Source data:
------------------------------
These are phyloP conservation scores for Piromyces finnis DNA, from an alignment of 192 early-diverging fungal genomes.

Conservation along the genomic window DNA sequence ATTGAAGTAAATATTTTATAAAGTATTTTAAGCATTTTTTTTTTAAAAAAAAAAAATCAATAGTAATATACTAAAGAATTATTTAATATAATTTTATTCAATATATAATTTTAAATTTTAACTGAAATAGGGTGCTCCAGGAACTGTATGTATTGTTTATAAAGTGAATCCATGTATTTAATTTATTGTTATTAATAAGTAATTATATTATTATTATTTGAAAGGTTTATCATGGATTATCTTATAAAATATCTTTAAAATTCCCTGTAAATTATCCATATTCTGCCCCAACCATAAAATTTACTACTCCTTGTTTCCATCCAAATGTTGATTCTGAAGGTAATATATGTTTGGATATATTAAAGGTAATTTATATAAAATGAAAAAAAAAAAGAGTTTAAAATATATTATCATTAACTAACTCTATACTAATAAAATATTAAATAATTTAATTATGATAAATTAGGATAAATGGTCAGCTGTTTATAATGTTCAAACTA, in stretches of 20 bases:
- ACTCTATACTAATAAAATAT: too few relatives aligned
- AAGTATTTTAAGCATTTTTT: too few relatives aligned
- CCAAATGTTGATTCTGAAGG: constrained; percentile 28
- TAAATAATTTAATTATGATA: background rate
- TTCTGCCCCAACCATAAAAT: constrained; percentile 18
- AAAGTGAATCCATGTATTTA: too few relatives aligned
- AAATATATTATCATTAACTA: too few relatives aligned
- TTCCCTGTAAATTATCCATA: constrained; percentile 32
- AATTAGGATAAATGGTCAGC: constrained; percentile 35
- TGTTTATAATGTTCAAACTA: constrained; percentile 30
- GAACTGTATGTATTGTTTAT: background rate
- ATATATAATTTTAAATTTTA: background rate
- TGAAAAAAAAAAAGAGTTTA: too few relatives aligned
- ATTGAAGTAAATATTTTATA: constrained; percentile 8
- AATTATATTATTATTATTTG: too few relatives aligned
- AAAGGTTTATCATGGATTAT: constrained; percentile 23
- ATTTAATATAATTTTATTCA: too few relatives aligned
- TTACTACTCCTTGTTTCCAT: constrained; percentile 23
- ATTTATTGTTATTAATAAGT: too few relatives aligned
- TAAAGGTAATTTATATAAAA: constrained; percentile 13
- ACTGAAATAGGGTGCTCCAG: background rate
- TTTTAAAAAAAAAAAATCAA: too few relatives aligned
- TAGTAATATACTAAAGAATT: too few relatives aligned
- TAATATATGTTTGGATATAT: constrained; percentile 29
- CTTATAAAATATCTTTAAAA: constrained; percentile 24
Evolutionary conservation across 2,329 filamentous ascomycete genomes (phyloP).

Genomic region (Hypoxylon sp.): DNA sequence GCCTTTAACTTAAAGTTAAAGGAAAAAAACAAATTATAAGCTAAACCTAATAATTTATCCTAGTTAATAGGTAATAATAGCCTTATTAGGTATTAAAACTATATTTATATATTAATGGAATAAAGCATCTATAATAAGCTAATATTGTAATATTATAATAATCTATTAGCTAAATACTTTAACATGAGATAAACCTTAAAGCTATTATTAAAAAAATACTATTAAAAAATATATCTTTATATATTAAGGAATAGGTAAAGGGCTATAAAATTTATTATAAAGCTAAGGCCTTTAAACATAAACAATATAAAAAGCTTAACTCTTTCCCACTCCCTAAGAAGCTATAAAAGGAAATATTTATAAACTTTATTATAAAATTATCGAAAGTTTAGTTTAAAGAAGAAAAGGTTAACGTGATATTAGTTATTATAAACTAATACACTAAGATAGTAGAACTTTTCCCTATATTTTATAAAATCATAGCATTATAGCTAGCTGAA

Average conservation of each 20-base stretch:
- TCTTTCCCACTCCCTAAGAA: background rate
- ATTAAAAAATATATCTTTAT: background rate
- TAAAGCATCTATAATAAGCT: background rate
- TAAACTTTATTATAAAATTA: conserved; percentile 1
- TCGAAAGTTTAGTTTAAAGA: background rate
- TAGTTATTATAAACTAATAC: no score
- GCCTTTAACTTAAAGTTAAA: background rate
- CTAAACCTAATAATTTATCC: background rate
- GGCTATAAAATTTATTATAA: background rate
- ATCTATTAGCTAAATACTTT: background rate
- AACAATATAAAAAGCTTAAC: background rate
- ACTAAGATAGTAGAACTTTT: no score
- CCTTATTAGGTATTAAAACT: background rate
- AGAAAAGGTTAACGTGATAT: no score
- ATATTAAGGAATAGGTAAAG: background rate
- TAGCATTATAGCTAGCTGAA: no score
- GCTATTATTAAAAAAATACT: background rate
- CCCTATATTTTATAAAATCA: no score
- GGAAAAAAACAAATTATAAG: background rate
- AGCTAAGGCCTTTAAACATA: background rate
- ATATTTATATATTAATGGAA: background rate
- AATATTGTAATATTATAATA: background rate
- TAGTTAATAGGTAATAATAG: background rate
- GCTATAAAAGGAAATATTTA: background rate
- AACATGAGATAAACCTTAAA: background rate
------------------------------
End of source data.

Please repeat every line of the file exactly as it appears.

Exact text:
These are phyloP conservation scores for Piromyces finnis DNA, from an alignment of 192 early-diverging fungal genomes.

Conservation along the genomic window DNA sequence ATTGAAGTAAATATTTTATAAAGTATTTTAAGCATTTTTTTTTTAAAAAAAAAAAATCAATAGTAATATACTAAAGAATTATTTAATATAATTTTATTCAATATATAATTTTAAATTTTAACTGAAATAGGGTGCTCCAGGAACTGTATGTATTGTTTATAAAGTGAATCCATGTATTTAATTTATTGTTATTAATAAGTAATTATATTATTATTATTTGAAAGGTTTATCATGGATTATCTTATAAAATATCTTTAAAATTCCCTGTAAATTATCCATATTCTGCCCCAACCATAAAATTTACTACTCCTTGTTTCCATCCAAATGTTGATTCTGAAGGTAATATATGTTTGGATATATTAAAGGTAATTTATATAAAATGAAAAAAAAAAAGAGTTTAAAATATATTATCATTAACTAACTCTATACTAATAAAATATTAAATAATTTAATTATGATAAATTAGGATAAATGGTCAGCTGTTTATAATGTTCAAACTA, in stretches of 20 bases:
- ACTCTATACTAATAAAATAT: too few relatives aligned
- AAGTATTTTAAGCATTTTTT: too few relatives aligned
- CCAAATGTTGATTCTGAAGG: constrained; percentile 28
- TAAATAATTTAATTATGATA: background rate
- TTCTGCCCCAACCATAAAAT: constrained; percentile 18
- AAAGTGAATCCATGTATTTA: too few relatives aligned
- AAATATATTATCATTAACTA: too few relatives aligned
- TTCCCTGTAAATTATCCATA: constrained; percentile 32
- AATTAGGATAAATGGTCAGC: constrained; percentile 35
- TGTTTATAATGTTCAAACTA: constrained; percentile 30
- GAACTGTATGTATTGTTTAT: background rate
- ATATATAATTTTAAATTTTA: background rate
- TGAAAAAAAAAAAGAGTTTA: too few relatives aligned
- ATTGAAGTAAATATTTTATA: constrained; percentile 8
- AATTATATTATTATTATTTG: too few relatives aligned
- AAAGGTTTATCATGGATTAT: constrained; percentile 23
- ATTTAATATAATTTTATTCA: too few relatives aligned
- TTACTACTCCTTGTTTCCAT: constrained; percentile 23
- ATTTATTGTTATTAATAAGT: too few relatives aligned
- TAAAGGTAATTTATATAAAA: constrained; percentile 13
- ACTGAAATAGGGTGCTCCAG: background rate
- TTTTAAAAAAAAAAAATCAA: too few relatives aligned
- TAGTAATATACTAAAGAATT: too few relatives aligned
- TAATATATGTTTGGATATAT: constrained; percentile 29
- CTTATAAAATATCTTTAAAA: constrained; percentile 24
Evolutionary conservation across 2,329 filamentous ascomycete genomes (phyloP).

Genomic region (Hypoxylon sp.): DNA sequence GCCTTTAACTTAAAGTTAAAGGAAAAAAACAAATTATAAGCTAAACCTAATAATTTATCCTAGTTAATAGGTAATAATAGCCTTATTAGGTATTAAAACTATATTTATATATTAATGGAATAAAGCATCTATAATAAGCTAATATTGTAATATTATAATAATCTATTAGCTAAATACTTTAACATGAGATAAACCTTAAAGCTATTATTAAAAAAATACTATTAAAAAATATATCTTTATATATTAAGGAATAGGTAAAGGGCTATAAAATTTATTATAAAGCTAAGGCCTTTAAACATAAACAATATAAAAAGCTTAACTCTTTCCCACTCCCTAAGAAGCTATAAAAGGAAATATTTATAAACTTTATTATAAAATTATCGAAAGTTTAGTTTAAAGAAGAAAAGGTTAACGTGATATTAGTTATTATAAACTAATACACTAAGATAGTAGAACTTTTCCCTATATTTTATAAAATCATAGCATTATAGCTAGCTGAA

Average conservation of each 20-base stretch:
- TCTTTCCCACTCCCTAAGAA: background rate
- ATTAAAAAATATATCTTTAT: background rate
- TAAAGCATCTATAATAAGCT: background rate
- TAAACTTTATTATAAAATTA: conserved; percentile 1
- TCGAAAGTTTAGTTTAAAGA: background rate
- TAGTTATTATAAACTAATAC: no score
- GCCTTTAACTTAAAGTTAAA: background rate
- CTAAACCTAATAATTTATCC: background rate
- GGCTATAAAATTTATTATAA: background rate
- ATCTATTAGCTAAATACTTT: background rate
- AACAATATAAAAAGCTTAAC: background rate
- ACTAAGATAGTAGAACTTTT: no score
- CCTTATTAGGTATTAAAACT: background rate
- AGAAAAGGTTAACGTGATAT: no score
- ATATTAAGGAATAGGTAAAG: background rate
- TAGCATTATAGCTAGCTGAA: no score
- GCTATTATTAAAAAAATACT: background rate
- CCCTATATTTTATAAAATCA: no score
- GGAAAAAAACAAATTATAAG: background rate
- AGCTAAGGCCTTTAAACATA: background rate
- ATATTTATATATTAATGGAA: background rate
- AATATTGTAATATTATAATA: background rate
- TAGTTAATAGGTAATAATAG: background rate
- GCTATAAAAGGAAATATTTA: background rate
- AACATGAGATAAACCTTAAA: background rate